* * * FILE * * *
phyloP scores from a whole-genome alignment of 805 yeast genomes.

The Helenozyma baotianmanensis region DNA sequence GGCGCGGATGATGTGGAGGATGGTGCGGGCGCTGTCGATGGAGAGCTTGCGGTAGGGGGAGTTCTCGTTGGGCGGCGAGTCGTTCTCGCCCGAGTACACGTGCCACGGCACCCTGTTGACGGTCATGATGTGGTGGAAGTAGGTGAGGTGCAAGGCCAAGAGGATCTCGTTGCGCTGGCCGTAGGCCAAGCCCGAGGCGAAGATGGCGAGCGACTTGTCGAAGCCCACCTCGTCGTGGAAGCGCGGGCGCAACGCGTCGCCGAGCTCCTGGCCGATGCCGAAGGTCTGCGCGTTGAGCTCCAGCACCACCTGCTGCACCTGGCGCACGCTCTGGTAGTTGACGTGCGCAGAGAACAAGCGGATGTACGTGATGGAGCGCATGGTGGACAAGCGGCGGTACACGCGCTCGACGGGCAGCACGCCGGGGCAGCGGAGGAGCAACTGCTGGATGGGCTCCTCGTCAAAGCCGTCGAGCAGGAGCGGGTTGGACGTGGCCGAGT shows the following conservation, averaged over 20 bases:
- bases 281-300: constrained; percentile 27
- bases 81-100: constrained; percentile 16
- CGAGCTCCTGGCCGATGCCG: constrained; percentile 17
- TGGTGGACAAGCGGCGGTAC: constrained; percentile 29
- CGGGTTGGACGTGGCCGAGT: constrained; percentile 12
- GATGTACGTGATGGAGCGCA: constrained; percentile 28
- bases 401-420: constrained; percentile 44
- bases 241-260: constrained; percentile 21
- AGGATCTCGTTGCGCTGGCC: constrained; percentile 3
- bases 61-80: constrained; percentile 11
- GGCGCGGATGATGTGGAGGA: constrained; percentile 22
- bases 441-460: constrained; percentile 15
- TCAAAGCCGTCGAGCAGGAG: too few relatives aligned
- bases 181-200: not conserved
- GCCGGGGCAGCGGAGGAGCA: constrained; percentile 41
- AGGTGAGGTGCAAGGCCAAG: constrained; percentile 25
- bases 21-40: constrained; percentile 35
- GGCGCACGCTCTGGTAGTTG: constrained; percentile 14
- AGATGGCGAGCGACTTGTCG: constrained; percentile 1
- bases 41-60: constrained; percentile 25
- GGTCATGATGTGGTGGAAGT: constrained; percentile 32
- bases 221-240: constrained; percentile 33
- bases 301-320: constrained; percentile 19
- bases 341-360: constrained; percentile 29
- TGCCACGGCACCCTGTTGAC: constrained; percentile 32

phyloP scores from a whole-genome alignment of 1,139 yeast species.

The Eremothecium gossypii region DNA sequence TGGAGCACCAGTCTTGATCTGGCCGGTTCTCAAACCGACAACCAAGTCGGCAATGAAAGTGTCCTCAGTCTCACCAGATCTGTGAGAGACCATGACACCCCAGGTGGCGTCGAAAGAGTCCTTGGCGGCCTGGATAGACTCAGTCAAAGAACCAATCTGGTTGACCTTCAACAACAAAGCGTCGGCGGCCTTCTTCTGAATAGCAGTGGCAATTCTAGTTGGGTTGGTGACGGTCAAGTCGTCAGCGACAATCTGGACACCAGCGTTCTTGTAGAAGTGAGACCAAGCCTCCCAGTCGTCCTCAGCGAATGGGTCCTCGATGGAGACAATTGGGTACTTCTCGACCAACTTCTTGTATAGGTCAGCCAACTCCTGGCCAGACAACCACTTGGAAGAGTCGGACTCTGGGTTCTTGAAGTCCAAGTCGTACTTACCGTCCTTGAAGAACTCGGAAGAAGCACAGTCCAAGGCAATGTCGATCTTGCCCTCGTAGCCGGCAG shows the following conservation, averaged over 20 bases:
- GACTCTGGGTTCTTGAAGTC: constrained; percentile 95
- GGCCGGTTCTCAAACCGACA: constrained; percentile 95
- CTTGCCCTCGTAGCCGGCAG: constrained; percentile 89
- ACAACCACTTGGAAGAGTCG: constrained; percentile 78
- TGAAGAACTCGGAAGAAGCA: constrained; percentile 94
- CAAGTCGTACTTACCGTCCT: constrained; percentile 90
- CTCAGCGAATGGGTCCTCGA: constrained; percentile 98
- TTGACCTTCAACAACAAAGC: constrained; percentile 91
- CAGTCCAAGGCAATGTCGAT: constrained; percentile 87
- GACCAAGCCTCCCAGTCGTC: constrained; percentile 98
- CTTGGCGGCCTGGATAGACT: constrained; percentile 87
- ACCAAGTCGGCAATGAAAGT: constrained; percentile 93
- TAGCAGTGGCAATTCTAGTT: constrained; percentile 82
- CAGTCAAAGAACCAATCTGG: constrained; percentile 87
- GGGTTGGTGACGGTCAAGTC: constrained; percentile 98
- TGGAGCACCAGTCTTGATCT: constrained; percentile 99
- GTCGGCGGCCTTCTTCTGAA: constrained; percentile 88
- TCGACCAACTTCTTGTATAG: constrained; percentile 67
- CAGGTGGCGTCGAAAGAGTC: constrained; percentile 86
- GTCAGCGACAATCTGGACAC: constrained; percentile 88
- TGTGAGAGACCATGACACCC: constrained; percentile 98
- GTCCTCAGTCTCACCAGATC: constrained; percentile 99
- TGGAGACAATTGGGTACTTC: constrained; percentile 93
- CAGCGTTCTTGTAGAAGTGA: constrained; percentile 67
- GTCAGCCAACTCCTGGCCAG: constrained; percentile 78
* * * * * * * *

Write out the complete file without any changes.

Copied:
phyloP scores from a whole-genome alignment of 805 yeast genomes.

The Helenozyma baotianmanensis region DNA sequence GGCGCGGATGATGTGGAGGATGGTGCGGGCGCTGTCGATGGAGAGCTTGCGGTAGGGGGAGTTCTCGTTGGGCGGCGAGTCGTTCTCGCCCGAGTACACGTGCCACGGCACCCTGTTGACGGTCATGATGTGGTGGAAGTAGGTGAGGTGCAAGGCCAAGAGGATCTCGTTGCGCTGGCCGTAGGCCAAGCCCGAGGCGAAGATGGCGAGCGACTTGTCGAAGCCCACCTCGTCGTGGAAGCGCGGGCGCAACGCGTCGCCGAGCTCCTGGCCGATGCCGAAGGTCTGCGCGTTGAGCTCCAGCACCACCTGCTGCACCTGGCGCACGCTCTGGTAGTTGACGTGCGCAGAGAACAAGCGGATGTACGTGATGGAGCGCATGGTGGACAAGCGGCGGTACACGCGCTCGACGGGCAGCACGCCGGGGCAGCGGAGGAGCAACTGCTGGATGGGCTCCTCGTCAAAGCCGTCGAGCAGGAGCGGGTTGGACGTGGCCGAGT shows the following conservation, averaged over 20 bases:
- bases 281-300: constrained; percentile 27
- bases 81-100: constrained; percentile 16
- CGAGCTCCTGGCCGATGCCG: constrained; percentile 17
- TGGTGGACAAGCGGCGGTAC: constrained; percentile 29
- CGGGTTGGACGTGGCCGAGT: constrained; percentile 12
- GATGTACGTGATGGAGCGCA: constrained; percentile 28
- bases 401-420: constrained; percentile 44
- bases 241-260: constrained; percentile 21
- AGGATCTCGTTGCGCTGGCC: constrained; percentile 3
- bases 61-80: constrained; percentile 11
- GGCGCGGATGATGTGGAGGA: constrained; percentile 22
- bases 441-460: constrained; percentile 15
- TCAAAGCCGTCGAGCAGGAG: too few relatives aligned
- bases 181-200: not conserved
- GCCGGGGCAGCGGAGGAGCA: constrained; percentile 41
- AGGTGAGGTGCAAGGCCAAG: constrained; percentile 25
- bases 21-40: constrained; percentile 35
- GGCGCACGCTCTGGTAGTTG: constrained; percentile 14
- AGATGGCGAGCGACTTGTCG: constrained; percentile 1
- bases 41-60: constrained; percentile 25
- GGTCATGATGTGGTGGAAGT: constrained; percentile 32
- bases 221-240: constrained; percentile 33
- bases 301-320: constrained; percentile 19
- bases 341-360: constrained; percentile 29
- TGCCACGGCACCCTGTTGAC: constrained; percentile 32

phyloP scores from a whole-genome alignment of 1,139 yeast species.

The Eremothecium gossypii region DNA sequence TGGAGCACCAGTCTTGATCTGGCCGGTTCTCAAACCGACAACCAAGTCGGCAATGAAAGTGTCCTCAGTCTCACCAGATCTGTGAGAGACCATGACACCCCAGGTGGCGTCGAAAGAGTCCTTGGCGGCCTGGATAGACTCAGTCAAAGAACCAATCTGGTTGACCTTCAACAACAAAGCGTCGGCGGCCTTCTTCTGAATAGCAGTGGCAATTCTAGTTGGGTTGGTGACGGTCAAGTCGTCAGCGACAATCTGGACACCAGCGTTCTTGTAGAAGTGAGACCAAGCCTCCCAGTCGTCCTCAGCGAATGGGTCCTCGATGGAGACAATTGGGTACTTCTCGACCAACTTCTTGTATAGGTCAGCCAACTCCTGGCCAGACAACCACTTGGAAGAGTCGGACTCTGGGTTCTTGAAGTCCAAGTCGTACTTACCGTCCTTGAAGAACTCGGAAGAAGCACAGTCCAAGGCAATGTCGATCTTGCCCTCGTAGCCGGCAG shows the following conservation, averaged over 20 bases:
- GACTCTGGGTTCTTGAAGTC: constrained; percentile 95
- GGCCGGTTCTCAAACCGACA: constrained; percentile 95
- CTTGCCCTCGTAGCCGGCAG: constrained; percentile 89
- ACAACCACTTGGAAGAGTCG: constrained; percentile 78
- TGAAGAACTCGGAAGAAGCA: constrained; percentile 94
- CAAGTCGTACTTACCGTCCT: constrained; percentile 90
- CTCAGCGAATGGGTCCTCGA: constrained; percentile 98
- TTGACCTTCAACAACAAAGC: constrained; percentile 91
- CAGTCCAAGGCAATGTCGAT: constrained; percentile 87
- GACCAAGCCTCCCAGTCGTC: constrained; percentile 98
- CTTGGCGGCCTGGATAGACT: constrained; percentile 87
- ACCAAGTCGGCAATGAAAGT: constrained; percentile 93
- TAGCAGTGGCAATTCTAGTT: constrained; percentile 82
- CAGTCAAAGAACCAATCTGG: constrained; percentile 87
- GGGTTGGTGACGGTCAAGTC: constrained; percentile 98
- TGGAGCACCAGTCTTGATCT: constrained; percentile 99
- GTCGGCGGCCTTCTTCTGAA: constrained; percentile 88
- TCGACCAACTTCTTGTATAG: constrained; percentile 67
- CAGGTGGCGTCGAAAGAGTC: constrained; percentile 86
- GTCAGCGACAATCTGGACAC: constrained; percentile 88
- TGTGAGAGACCATGACACCC: constrained; percentile 98
- GTCCTCAGTCTCACCAGATC: constrained; percentile 99
- TGGAGACAATTGGGTACTTC: constrained; percentile 93
- CAGCGTTCTTGTAGAAGTGA: constrained; percentile 67
- GTCAGCCAACTCCTGGCCAG: constrained; percentile 78